Urban Discourses on Sodomy in the Early Modern Southern Netherlands

Researcher: Jonas Roelens
Supervisor: Prof. dr. Anne-Laure Van Bruaene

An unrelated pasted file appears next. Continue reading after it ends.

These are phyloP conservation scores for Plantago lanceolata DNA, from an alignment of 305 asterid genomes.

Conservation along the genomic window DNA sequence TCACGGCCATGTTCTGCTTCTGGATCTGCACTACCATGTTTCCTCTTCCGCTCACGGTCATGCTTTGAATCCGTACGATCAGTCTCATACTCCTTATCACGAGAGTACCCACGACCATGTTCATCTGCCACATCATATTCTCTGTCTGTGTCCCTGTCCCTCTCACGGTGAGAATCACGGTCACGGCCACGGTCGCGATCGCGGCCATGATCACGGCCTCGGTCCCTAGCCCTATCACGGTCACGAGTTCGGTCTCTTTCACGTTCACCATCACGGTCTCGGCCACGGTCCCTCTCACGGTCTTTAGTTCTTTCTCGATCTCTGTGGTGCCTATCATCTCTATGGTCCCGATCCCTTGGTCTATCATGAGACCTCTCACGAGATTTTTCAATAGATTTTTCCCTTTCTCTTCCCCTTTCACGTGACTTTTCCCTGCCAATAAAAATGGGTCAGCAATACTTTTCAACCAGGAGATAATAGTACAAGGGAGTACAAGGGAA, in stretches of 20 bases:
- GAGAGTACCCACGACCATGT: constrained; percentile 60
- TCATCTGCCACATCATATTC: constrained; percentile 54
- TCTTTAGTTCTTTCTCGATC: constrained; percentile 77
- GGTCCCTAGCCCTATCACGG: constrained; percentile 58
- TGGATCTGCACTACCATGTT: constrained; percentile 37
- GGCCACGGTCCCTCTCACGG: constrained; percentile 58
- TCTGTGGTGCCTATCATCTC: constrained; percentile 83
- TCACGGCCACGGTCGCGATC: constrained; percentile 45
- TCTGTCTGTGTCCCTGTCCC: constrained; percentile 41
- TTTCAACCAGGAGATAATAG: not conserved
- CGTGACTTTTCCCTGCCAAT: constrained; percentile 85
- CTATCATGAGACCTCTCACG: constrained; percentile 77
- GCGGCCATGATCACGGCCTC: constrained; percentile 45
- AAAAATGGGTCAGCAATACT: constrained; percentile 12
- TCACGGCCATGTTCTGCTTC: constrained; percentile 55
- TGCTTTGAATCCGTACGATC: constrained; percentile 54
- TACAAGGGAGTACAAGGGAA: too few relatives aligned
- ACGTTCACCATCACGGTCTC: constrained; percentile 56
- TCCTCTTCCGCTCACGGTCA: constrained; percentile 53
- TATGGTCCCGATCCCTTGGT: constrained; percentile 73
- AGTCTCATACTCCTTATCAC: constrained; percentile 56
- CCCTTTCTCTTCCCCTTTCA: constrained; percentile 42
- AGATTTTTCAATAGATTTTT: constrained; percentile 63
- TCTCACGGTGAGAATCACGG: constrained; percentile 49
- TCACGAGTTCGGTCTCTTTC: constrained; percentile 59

This project studies early modern urban discourses on sodomy in the Southern Netherlands. Sodomy was considered as a crime against nature whose origins could be traced to the biblical cities of Sodom and Gomorrah. Although sodomy comprised a variety of offenses, ranging from masturbation to bestiality, paedophilia and even anal sexual intercourse between men and women, the crime was generally associated with same-sex acts. Convicted sodomites were sentenced to death by burning, although in some cases they were simply banished, whipped, or fined. Historians have turned their attention to the history of same-sex relations since the 1980s. However, the Southern Netherlands more or less remained a blind spot in the field of gay studies. Using bailiff accounts and court records, this project aims to chart the persecution of sodomy between 1400 and 1700 in the major urban centres of the Southern Netherlands: Bruges (and the Franc of Bruges), Ghent, Ypres, Antwerp, Brussels, Mechelen and Leuven. This comparative approach allows us to analyse the particular motivations behind these trials and the fluctuating level of the sodomy prosecution in the Southern Netherlands. Yet, this project does not examine sodomy from a purely legal perspective, since a cultural approach to this phenomenon can also yield valuable insights. To reveal the perception of sodomy in early modern urban society, this project also analyse narrative sources like chronicles, pamphlets, treatises, diaries, song texts etc.